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Wisconsin GOP lawmaker seeks to seize ballots and voting machines in Milwaukee and Brown counties

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MADISON – A Republican Wisconsin state lawmaker sought Friday to seize ballots and voting machines in Milwaukee and Brown counties as conservatives try to ramp up to review a presidential election that courts have already determined was decided properly.

What happens next is unclear. A June memo from the nonpartisan Wisconsin Legislative Council suggests the subpoenas may not be valid because neither Assembly Speaker Robin Vos of Rochester or Assembly Chief Clerk Ted Blazel’s signatures appear on them.

Republican Rep. Janel Brandtjen of Menomonee Falls, the chairwoman of the Assembly Elections Committee, issued the subpoenas as part of a wide-ranging examination of an election Joe Biden narrowly won over Donald Trump. The subpoenas are nearly identical to a letter issued last month by a Republican lawmaker in Pennsylvania.

« This is not something that we’re going to be doing just in 2020. We’re going to be doing it every year going forward, » Brandtjen told hundreds gathered on the Capitol steps Friday who were demanding an expansive review of the election.

Election officials in the two counties did not react to the subpoenas or say if they would comply with them.

Only Vos has the authority to issue legislative subpoenas to compel county officials in Wisconsin to testify or produce records, according to a legal analysis by the Legislative Council provided to Democratic Rep. Mark Spreitzer of Beloit.

« While the Assembly committee and the investigators hired are authorized to investigate elections, only the Speaker may issue a subpoena,” wrote staff attorney Peggy Hurley. Hurley noted subpoenas must include signatures from Vos and Blazel to be valid.

Spreitzer, a member of the elections committee, said he learned of the subpoenas from a Milwaukee Journal Sentinel reporter’s tweet.

“Is this just Rep. Brandtjen trying to do something ahead of the rally today that is more press release than real, or has she gotten Speaker Vos to go along with the idea of an Arizona-style audit?” Spreitzer said in an interview.

Spreitzer was referring to a controversial review of ballots in Arizona’s Maricopa County ordered by Republicans in the Arizona Senate. Brandtjen and three other Wisconsin Republicans toured the Arizona audit facility in June and trumpeted the work that is being done there.

But some Republicans have joined Democrats in condemning what’s happening in Arizona as a pointless, conspiracy-fueled exercise. They question why a private firm with no history of reviewing elections is being allowed to examine ballots with microscopes and ultraviolet lights.

Spreitzer said if Vos signs off on the subpoenas it would mean “the fringe is truly running the state Assembly.”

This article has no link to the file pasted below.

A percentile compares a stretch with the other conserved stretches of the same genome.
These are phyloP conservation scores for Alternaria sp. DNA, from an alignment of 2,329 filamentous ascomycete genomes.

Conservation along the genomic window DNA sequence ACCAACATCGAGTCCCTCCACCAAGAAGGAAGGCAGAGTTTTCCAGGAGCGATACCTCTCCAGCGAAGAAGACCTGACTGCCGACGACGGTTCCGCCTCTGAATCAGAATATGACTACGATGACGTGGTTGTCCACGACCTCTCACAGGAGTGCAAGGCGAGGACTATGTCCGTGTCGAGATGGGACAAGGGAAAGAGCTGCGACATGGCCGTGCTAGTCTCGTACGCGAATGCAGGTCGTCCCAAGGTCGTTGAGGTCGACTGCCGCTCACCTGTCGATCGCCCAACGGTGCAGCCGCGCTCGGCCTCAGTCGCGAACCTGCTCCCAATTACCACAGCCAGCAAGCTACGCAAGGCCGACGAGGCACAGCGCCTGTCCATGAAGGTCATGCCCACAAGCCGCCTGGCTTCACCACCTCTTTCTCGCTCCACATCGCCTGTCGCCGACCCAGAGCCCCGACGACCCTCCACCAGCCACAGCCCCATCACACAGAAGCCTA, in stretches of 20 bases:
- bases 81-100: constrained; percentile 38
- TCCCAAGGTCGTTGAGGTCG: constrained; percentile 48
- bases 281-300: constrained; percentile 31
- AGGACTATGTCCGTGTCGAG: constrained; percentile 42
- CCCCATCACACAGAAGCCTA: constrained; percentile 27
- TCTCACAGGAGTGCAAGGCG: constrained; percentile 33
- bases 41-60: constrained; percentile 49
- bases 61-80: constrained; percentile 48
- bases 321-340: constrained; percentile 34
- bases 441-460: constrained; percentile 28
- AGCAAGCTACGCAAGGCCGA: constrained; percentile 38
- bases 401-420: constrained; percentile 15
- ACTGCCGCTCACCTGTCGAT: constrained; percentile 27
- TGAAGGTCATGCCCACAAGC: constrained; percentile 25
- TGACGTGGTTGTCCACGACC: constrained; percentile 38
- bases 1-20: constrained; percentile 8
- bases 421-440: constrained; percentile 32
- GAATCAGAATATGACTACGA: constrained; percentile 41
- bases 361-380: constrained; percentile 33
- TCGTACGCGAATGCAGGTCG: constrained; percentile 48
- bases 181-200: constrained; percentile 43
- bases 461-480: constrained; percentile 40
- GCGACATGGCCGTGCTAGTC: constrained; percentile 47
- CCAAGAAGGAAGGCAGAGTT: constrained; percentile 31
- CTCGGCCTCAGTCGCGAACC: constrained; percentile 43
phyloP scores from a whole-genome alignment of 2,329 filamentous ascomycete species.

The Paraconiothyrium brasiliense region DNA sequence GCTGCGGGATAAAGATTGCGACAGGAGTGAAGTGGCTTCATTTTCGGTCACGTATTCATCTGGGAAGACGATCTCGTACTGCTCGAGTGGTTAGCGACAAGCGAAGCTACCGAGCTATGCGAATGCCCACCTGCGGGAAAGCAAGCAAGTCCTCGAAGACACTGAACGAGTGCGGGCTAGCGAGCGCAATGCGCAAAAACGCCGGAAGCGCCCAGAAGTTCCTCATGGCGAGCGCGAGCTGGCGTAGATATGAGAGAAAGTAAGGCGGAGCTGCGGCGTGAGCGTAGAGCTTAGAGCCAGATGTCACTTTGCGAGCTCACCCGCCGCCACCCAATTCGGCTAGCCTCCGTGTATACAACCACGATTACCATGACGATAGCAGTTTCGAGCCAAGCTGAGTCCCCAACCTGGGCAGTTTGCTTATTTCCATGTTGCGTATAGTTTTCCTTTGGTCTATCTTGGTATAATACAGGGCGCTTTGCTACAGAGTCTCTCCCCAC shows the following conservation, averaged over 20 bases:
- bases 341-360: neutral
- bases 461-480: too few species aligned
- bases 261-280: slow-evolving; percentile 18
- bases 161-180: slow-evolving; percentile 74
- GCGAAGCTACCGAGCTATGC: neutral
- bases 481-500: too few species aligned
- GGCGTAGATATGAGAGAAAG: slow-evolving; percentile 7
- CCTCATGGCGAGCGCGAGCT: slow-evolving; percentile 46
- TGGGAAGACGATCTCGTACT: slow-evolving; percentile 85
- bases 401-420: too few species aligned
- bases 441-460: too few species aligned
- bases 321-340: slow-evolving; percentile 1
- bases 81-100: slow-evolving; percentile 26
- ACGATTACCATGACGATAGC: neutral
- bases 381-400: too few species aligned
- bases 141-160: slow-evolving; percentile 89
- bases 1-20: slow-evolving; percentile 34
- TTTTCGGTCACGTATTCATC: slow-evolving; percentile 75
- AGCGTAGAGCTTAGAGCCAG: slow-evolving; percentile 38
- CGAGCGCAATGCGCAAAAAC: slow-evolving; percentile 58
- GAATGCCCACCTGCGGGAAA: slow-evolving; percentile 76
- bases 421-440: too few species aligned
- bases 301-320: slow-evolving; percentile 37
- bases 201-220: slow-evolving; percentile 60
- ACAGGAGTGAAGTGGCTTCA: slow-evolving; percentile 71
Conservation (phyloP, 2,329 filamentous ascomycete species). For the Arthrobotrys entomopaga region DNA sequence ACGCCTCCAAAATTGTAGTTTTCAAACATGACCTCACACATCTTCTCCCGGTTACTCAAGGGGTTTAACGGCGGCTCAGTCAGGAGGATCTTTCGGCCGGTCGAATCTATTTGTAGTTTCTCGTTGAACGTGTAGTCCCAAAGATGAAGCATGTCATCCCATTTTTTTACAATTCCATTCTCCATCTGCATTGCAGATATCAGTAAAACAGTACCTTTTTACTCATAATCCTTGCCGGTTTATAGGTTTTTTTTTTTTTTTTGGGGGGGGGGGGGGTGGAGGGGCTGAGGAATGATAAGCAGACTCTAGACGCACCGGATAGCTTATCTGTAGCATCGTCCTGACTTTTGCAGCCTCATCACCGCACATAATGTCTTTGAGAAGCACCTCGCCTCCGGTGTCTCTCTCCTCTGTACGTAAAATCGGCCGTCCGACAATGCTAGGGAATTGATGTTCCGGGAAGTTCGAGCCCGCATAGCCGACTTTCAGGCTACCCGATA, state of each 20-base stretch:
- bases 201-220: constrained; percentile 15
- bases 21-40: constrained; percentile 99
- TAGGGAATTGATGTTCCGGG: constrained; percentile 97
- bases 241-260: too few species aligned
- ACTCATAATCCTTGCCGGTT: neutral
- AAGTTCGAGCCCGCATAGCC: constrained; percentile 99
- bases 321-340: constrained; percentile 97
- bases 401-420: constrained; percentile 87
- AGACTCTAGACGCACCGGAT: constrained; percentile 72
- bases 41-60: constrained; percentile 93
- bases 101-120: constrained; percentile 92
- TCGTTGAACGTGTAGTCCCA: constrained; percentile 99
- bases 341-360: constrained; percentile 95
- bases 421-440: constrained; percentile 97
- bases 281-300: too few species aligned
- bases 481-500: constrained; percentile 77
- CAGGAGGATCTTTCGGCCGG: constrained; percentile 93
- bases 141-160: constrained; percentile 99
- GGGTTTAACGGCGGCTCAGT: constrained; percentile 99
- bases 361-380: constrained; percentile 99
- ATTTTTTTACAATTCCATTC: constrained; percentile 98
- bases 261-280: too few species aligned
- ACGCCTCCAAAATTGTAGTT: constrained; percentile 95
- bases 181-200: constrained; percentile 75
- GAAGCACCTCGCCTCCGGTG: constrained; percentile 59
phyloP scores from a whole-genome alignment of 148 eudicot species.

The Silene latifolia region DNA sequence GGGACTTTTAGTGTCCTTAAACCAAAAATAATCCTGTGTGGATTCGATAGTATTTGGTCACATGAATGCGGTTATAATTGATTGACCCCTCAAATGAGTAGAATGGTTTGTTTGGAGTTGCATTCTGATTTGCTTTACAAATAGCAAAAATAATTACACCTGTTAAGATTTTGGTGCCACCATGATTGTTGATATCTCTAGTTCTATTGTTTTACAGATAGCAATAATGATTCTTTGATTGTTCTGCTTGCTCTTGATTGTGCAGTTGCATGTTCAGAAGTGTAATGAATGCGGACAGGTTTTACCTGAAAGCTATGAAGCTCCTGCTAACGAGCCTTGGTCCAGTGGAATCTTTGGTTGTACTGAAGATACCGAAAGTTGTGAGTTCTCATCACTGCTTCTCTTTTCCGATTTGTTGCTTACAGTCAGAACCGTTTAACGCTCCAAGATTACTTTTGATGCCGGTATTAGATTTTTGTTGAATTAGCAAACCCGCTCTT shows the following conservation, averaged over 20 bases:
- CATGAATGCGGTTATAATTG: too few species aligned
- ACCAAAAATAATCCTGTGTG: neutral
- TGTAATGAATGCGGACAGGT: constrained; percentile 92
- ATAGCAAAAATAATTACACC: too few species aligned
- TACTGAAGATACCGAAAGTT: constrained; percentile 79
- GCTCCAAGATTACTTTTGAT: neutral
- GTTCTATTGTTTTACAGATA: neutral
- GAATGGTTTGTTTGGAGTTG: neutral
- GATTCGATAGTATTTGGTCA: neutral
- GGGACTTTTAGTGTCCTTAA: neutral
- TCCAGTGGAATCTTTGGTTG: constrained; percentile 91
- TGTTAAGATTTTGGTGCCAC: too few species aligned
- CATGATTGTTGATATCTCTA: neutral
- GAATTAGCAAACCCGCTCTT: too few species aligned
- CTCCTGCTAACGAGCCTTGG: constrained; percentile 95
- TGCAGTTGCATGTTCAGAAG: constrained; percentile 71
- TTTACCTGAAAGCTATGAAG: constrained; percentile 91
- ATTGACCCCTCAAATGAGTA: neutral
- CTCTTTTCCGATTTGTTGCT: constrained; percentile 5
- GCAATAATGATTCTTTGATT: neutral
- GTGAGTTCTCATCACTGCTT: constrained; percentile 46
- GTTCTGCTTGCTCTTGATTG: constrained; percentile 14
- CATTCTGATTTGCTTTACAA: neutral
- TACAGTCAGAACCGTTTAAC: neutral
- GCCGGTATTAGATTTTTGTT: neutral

“It would mean that he has fully caved to the extremists in his caucus,” he said. “That is obviously not a good sign for our democracy and not a good sign for any sort of rational thought prevailing in the Assembly.”

Subpoenas mirror Pennsylvania letter

The subpoenas say they are ordering Milwaukee County Clerk George Christenson and Brown County Clerk Patrick Moynihan to appear before Brandtjen’s committee at noon on Sep. 7.

They say the two are required at that time to provide a host of materials, including ballots, absentee ballot envelopes, voting machines, voting software, forensic images of routers, router logs, voter rolls and a list of the dates when each voter cast a ballot.

Most of the text in the subpoenas is identical to what’s in a letter issued last month by Pennsylvania state Sen. Doug Mastriano. Like his letter, Brandtjen’s subpoenas seek signature-matching software — even though Wisconsin election clerks don’t use such software because state law doesn’t require signature matches.

It is the first time in decades that a Wisconsin lawmaker has issued subpoenas. The Legislature last used subpoenas in the 1960s or possibly the 1970s, according to the nonpartisan Legislative Reference Bureau.

This summer, Vos hired former state Supreme Court Justice Michael Gableman at taxpayer expense to review the election. Other investigators Vos hired have quit, but Vos has said Gableman can hire assistants.

Both Gableman and Vos have said they are not seeking to overturn Biden’s win in Wisconsin. Gableman is to be paid $11,000 a month through at least October. It’s unclear what other costs taxpayers could incur.

Last week, the U.S. Department of Justice warned states that conducting election audits similar to Arizona’s could violate federal law. The Civil Rights Act requires that election officials have custody or direct supervision of voting records for 22 months after federal elections.

« Where elections records are no longer under the control of elections officials, this can lead to a significant risk of the records being lost, stolen, altered, compromised, or destroyed, » a DOJ memo states.

Spreitzer said if an Arizona-style audit proceeds in Wisconsin, it would mean Milwaukee and Brown county officials would need to purchase all new voting machines before February’s primary election to ensure the voting machines were not subjected to tampering during the course of the committee’s review.

Democrats have called the election review deplorable because recounts in Milwaukee and Dane counties and a string of court rulings — including one by a federal judge nominated by Trump — have found Biden won. They have said the Republican efforts are undermining faith in democracy and contributing to death threats to election officials.

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